On trains

TrainsI spend a lot of my time on trains these days. Train travel can be very pleasant, although UK train operators seem to make it their business to take passengers through each of Dante’s nine circles of Hell until they either throw themselves on the track or flee into the safety of their SUVs, never to return to public transport again.

Despite Thameslink’s best efforts to make my commuting life miserable, I quite enjoy travelling on trains. I’ve never been hugely into driving, probably because I’ve never quite done it frequently enough to gain the relaxed confidence that comes with routine. I recently had to drive in Brighton, which I estimate took around two years off my life. Fellow Brightonians will recognise that moment when you’re at a junction and realise that when the lights change, you have the choice between two one-way streets that you can’t enter, one cul-de-sac and a road restricted to buses and taxis. What are you meant to do, teleport? Wait for the junction to swallow you up and reveal some kind of underground passageway? Not to mention the fact that Brighton has precisely eight parking spaces to service 246,853 cars. This, dear reader, is why I do not own a car. Anyway, I digress.

My journey to London Bridge should take an hour and five minutes, although Thameslink likes to routinely add about 10 minutes to that, or spice things up a bit by cancelling all services due to a mysterious affliction called Signalling Problems (what are signalling problems exactly, other than a convenient catch-all to blame for all types of train delays?). Thameslink, incidentally, is owned by Southern, although you cannot travel on Southern services with a Thameslink ticket and vice versa. To help you avoid fines, trains are often helpfully emblazoned with the Thameslink logo alongside the Southern one.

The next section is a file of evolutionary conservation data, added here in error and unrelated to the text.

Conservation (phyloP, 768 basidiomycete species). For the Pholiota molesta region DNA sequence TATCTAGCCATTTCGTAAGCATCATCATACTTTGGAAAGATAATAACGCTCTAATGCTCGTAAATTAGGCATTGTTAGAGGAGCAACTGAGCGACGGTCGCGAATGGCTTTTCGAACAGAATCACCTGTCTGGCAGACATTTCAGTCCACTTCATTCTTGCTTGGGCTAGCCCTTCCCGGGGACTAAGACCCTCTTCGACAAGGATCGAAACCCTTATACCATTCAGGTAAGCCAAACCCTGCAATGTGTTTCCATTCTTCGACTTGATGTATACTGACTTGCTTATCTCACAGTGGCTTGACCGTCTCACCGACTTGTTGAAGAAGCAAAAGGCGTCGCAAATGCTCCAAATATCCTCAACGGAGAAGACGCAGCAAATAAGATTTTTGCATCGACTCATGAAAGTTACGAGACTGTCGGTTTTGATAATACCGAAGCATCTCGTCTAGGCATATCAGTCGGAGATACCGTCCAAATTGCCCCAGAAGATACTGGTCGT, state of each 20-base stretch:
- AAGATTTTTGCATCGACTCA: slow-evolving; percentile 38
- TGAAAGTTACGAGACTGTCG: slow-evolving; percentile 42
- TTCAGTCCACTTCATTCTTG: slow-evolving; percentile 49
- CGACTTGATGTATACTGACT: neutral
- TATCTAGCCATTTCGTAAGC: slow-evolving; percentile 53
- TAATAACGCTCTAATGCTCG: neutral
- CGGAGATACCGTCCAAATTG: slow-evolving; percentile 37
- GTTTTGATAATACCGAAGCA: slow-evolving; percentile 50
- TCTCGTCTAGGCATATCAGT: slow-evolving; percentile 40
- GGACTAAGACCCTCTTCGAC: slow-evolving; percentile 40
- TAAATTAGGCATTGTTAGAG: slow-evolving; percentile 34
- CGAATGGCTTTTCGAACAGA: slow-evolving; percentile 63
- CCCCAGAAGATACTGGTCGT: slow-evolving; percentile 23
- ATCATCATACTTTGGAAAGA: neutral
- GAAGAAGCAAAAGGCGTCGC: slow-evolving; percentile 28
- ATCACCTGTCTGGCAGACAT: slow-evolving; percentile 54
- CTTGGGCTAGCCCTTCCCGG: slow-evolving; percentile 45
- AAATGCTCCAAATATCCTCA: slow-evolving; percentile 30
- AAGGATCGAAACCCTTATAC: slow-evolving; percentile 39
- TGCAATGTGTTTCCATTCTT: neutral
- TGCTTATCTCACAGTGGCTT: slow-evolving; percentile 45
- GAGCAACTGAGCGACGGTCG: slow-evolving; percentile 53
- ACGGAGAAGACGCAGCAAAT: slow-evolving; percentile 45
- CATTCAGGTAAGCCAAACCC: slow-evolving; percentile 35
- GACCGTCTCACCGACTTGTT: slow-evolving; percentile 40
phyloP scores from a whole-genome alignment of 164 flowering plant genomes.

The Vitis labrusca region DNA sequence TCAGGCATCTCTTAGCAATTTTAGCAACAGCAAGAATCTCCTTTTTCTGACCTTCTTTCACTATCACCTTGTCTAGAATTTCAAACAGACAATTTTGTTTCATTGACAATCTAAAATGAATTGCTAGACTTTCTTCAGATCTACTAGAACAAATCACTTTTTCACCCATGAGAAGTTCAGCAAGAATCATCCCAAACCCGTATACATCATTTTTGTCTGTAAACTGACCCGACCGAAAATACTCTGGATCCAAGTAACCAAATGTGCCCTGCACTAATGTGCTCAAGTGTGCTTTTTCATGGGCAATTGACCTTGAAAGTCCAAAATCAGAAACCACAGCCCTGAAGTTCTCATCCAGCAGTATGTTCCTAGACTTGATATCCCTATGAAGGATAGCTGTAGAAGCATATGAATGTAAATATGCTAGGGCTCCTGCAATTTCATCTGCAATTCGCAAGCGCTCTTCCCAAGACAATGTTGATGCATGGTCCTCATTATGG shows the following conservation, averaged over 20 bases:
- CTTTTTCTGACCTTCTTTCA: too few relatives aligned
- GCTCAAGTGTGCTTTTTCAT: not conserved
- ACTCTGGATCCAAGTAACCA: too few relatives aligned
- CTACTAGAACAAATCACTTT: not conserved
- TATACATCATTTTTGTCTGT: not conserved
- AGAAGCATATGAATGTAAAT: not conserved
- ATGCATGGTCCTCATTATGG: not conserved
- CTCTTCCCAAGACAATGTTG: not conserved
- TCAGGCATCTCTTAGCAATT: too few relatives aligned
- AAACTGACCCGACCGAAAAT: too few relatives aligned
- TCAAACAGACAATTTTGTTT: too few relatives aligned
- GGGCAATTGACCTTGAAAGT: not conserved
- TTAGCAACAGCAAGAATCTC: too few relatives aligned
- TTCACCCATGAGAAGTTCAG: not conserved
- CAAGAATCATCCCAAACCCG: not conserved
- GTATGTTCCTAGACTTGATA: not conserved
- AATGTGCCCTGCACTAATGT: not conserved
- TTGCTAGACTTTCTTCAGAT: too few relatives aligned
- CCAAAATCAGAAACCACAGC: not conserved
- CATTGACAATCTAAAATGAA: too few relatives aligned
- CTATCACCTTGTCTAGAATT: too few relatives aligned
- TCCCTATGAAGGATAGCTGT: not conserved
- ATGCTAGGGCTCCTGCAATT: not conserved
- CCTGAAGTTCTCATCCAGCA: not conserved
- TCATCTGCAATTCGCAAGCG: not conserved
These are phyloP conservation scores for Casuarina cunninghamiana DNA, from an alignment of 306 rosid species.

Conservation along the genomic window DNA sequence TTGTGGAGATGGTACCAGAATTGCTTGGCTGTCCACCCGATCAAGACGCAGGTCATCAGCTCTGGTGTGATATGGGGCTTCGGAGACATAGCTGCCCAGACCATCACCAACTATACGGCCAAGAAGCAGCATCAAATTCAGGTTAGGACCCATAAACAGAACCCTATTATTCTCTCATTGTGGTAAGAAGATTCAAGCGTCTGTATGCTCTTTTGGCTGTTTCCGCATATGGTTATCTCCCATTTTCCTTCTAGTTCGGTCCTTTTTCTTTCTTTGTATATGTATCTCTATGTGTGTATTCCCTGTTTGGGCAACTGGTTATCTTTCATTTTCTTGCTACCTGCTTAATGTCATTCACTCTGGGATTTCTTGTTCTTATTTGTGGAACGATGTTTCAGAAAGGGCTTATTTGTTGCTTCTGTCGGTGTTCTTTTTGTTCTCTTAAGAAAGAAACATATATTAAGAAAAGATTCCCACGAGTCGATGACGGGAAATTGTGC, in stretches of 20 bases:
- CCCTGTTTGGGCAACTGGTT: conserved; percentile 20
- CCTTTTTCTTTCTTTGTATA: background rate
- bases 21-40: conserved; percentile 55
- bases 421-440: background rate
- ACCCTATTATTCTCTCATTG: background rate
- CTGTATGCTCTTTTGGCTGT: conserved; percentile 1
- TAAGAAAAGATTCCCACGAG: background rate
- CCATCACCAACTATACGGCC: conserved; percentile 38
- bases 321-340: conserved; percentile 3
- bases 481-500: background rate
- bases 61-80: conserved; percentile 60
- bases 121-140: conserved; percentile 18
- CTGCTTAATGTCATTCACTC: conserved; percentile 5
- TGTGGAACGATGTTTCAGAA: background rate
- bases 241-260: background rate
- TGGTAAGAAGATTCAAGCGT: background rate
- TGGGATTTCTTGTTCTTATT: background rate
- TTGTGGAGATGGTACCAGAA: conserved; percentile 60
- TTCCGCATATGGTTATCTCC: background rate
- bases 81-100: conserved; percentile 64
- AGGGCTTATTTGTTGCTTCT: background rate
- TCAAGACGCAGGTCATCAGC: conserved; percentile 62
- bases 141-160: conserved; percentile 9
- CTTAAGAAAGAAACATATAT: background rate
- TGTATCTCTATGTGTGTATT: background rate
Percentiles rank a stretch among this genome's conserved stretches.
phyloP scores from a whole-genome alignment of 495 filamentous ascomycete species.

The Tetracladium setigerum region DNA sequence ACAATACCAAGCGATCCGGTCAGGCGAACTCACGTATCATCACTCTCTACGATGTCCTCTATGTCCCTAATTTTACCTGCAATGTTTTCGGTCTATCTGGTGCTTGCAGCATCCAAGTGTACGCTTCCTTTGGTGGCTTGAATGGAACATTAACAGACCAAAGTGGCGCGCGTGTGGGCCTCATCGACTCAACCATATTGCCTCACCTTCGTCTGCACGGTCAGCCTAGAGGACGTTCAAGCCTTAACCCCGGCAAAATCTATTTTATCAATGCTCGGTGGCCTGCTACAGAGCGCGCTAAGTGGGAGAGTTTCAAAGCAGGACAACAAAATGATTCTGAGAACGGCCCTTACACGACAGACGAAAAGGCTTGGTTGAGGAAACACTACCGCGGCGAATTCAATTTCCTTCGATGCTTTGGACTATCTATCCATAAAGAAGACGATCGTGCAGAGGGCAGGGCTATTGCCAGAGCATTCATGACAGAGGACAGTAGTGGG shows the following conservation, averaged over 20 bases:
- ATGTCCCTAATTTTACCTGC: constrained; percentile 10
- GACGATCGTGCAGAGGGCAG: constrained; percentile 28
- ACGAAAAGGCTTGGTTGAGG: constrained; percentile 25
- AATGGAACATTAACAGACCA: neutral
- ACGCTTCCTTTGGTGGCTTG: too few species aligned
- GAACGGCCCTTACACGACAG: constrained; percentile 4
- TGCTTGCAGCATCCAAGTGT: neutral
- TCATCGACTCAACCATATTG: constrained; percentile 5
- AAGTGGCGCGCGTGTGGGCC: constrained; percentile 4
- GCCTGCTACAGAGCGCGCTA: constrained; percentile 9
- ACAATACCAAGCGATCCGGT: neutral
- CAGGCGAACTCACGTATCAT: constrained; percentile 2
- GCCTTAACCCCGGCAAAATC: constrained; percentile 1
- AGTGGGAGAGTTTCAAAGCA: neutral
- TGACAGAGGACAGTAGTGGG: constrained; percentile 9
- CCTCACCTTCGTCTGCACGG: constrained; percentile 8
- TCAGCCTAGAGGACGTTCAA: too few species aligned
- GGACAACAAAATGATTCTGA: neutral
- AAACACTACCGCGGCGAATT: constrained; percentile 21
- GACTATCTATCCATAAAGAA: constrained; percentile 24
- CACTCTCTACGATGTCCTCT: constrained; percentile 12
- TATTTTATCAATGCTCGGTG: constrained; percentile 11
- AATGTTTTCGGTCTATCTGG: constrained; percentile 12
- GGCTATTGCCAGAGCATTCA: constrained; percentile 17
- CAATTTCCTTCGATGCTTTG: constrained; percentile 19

So, if I don’t stay over with Oliver’s parents – whose perpetual hospitality is, I fear, in danger of being abused by us using their lovely London house as a second home, or indeed a hotel – I have well over two hours in the day to spend on a variety of constructive activities.